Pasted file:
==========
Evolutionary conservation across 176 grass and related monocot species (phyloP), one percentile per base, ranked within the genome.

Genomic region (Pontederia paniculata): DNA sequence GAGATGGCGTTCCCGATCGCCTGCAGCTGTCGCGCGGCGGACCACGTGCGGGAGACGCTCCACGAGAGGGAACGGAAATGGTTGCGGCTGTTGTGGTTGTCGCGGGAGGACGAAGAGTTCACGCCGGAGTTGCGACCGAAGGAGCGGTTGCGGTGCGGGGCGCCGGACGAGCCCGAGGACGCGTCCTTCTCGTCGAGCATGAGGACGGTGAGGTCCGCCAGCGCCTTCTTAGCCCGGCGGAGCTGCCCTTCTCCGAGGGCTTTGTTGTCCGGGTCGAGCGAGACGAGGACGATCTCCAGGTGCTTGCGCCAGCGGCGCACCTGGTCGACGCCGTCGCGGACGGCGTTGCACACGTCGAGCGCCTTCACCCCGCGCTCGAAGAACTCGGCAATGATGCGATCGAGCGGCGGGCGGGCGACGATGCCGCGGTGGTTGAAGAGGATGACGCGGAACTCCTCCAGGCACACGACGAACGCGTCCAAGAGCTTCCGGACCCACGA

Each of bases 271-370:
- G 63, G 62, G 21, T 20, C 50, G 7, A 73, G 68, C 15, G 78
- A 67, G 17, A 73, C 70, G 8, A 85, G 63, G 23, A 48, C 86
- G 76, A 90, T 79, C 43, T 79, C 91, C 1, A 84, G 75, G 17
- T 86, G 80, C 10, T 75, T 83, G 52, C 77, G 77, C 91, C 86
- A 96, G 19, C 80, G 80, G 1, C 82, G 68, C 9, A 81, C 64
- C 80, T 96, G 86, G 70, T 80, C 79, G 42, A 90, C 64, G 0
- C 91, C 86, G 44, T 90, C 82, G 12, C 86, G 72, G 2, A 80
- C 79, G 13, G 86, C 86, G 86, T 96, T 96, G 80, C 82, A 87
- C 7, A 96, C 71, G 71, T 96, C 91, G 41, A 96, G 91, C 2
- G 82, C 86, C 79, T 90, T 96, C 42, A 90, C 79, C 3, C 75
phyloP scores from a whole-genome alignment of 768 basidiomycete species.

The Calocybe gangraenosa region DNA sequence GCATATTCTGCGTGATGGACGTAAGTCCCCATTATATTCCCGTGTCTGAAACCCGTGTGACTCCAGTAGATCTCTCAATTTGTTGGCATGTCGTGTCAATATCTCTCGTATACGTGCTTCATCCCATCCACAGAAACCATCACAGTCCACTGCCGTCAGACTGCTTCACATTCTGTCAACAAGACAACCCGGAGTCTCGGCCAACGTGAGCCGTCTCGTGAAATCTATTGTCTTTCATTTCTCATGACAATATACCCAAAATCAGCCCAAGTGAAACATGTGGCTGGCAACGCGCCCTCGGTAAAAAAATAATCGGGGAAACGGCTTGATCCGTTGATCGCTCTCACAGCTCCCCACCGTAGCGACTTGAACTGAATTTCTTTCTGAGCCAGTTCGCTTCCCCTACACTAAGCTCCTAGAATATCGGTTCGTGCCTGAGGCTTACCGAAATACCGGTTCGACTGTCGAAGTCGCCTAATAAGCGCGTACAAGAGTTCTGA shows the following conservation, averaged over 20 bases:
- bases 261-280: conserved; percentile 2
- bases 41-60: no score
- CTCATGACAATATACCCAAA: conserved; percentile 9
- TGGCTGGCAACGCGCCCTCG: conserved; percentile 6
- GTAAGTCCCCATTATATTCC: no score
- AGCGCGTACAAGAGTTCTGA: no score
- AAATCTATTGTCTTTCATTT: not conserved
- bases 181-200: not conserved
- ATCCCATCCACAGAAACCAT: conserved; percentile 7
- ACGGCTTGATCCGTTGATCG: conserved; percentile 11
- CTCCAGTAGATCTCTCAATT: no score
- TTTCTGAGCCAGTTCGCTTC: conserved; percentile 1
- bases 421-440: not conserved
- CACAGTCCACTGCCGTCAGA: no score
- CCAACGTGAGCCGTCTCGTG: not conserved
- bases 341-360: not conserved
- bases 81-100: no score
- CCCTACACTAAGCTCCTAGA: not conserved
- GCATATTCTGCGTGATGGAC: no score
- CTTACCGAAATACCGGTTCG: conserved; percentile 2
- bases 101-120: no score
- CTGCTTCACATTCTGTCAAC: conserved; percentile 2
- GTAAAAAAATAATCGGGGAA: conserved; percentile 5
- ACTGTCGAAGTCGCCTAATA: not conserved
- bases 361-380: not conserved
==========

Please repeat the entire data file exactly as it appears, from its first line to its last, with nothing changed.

Evolutionary conservation across 176 grass and related monocot species (phyloP), one percentile per base, ranked within the genome.

Genomic region (Pontederia paniculata): DNA sequence GAGATGGCGTTCCCGATCGCCTGCAGCTGTCGCGCGGCGGACCACGTGCGGGAGACGCTCCACGAGAGGGAACGGAAATGGTTGCGGCTGTTGTGGTTGTCGCGGGAGGACGAAGAGTTCACGCCGGAGTTGCGACCGAAGGAGCGGTTGCGGTGCGGGGCGCCGGACGAGCCCGAGGACGCGTCCTTCTCGTCGAGCATGAGGACGGTGAGGTCCGCCAGCGCCTTCTTAGCCCGGCGGAGCTGCCCTTCTCCGAGGGCTTTGTTGTCCGGGTCGAGCGAGACGAGGACGATCTCCAGGTGCTTGCGCCAGCGGCGCACCTGGTCGACGCCGTCGCGGACGGCGTTGCACACGTCGAGCGCCTTCACCCCGCGCTCGAAGAACTCGGCAATGATGCGATCGAGCGGCGGGCGGGCGACGATGCCGCGGTGGTTGAAGAGGATGACGCGGAACTCCTCCAGGCACACGACGAACGCGTCCAAGAGCTTCCGGACCCACGA

Each of bases 271-370:
- G 63, G 62, G 21, T 20, C 50, G 7, A 73, G 68, C 15, G 78
- A 67, G 17, A 73, C 70, G 8, A 85, G 63, G 23, A 48, C 86
- G 76, A 90, T 79, C 43, T 79, C 91, C 1, A 84, G 75, G 17
- T 86, G 80, C 10, T 75, T 83, G 52, C 77, G 77, C 91, C 86
- A 96, G 19, C 80, G 80, G 1, C 82, G 68, C 9, A 81, C 64
- C 80, T 96, G 86, G 70, T 80, C 79, G 42, A 90, C 64, G 0
- C 91, C 86, G 44, T 90, C 82, G 12, C 86, G 72, G 2, A 80
- C 79, G 13, G 86, C 86, G 86, T 96, T 96, G 80, C 82, A 87
- C 7, A 96, C 71, G 71, T 96, C 91, G 41, A 96, G 91, C 2
- G 82, C 86, C 79, T 90, T 96, C 42, A 90, C 79, C 3, C 75
phyloP scores from a whole-genome alignment of 768 basidiomycete species.

The Calocybe gangraenosa region DNA sequence GCATATTCTGCGTGATGGACGTAAGTCCCCATTATATTCCCGTGTCTGAAACCCGTGTGACTCCAGTAGATCTCTCAATTTGTTGGCATGTCGTGTCAATATCTCTCGTATACGTGCTTCATCCCATCCACAGAAACCATCACAGTCCACTGCCGTCAGACTGCTTCACATTCTGTCAACAAGACAACCCGGAGTCTCGGCCAACGTGAGCCGTCTCGTGAAATCTATTGTCTTTCATTTCTCATGACAATATACCCAAAATCAGCCCAAGTGAAACATGTGGCTGGCAACGCGCCCTCGGTAAAAAAATAATCGGGGAAACGGCTTGATCCGTTGATCGCTCTCACAGCTCCCCACCGTAGCGACTTGAACTGAATTTCTTTCTGAGCCAGTTCGCTTCCCCTACACTAAGCTCCTAGAATATCGGTTCGTGCCTGAGGCTTACCGAAATACCGGTTCGACTGTCGAAGTCGCCTAATAAGCGCGTACAAGAGTTCTGA shows the following conservation, averaged over 20 bases:
- bases 261-280: conserved; percentile 2
- bases 41-60: no score
- CTCATGACAATATACCCAAA: conserved; percentile 9
- TGGCTGGCAACGCGCCCTCG: conserved; percentile 6
- GTAAGTCCCCATTATATTCC: no score
- AGCGCGTACAAGAGTTCTGA: no score
- AAATCTATTGTCTTTCATTT: not conserved
- bases 181-200: not conserved
- ATCCCATCCACAGAAACCAT: conserved; percentile 7
- ACGGCTTGATCCGTTGATCG: conserved; percentile 11
- CTCCAGTAGATCTCTCAATT: no score
- TTTCTGAGCCAGTTCGCTTC: conserved; percentile 1
- bases 421-440: not conserved
- CACAGTCCACTGCCGTCAGA: no score
- CCAACGTGAGCCGTCTCGTG: not conserved
- bases 341-360: not conserved
- bases 81-100: no score
- CCCTACACTAAGCTCCTAGA: not conserved
- GCATATTCTGCGTGATGGAC: no score
- CTTACCGAAATACCGGTTCG: conserved; percentile 2
- bases 101-120: no score
- CTGCTTCACATTCTGTCAAC: conserved; percentile 2
- GTAAAAAAATAATCGGGGAA: conserved; percentile 5
- ACTGTCGAAGTCGCCTAATA: not conserved
- bases 361-380: not conserved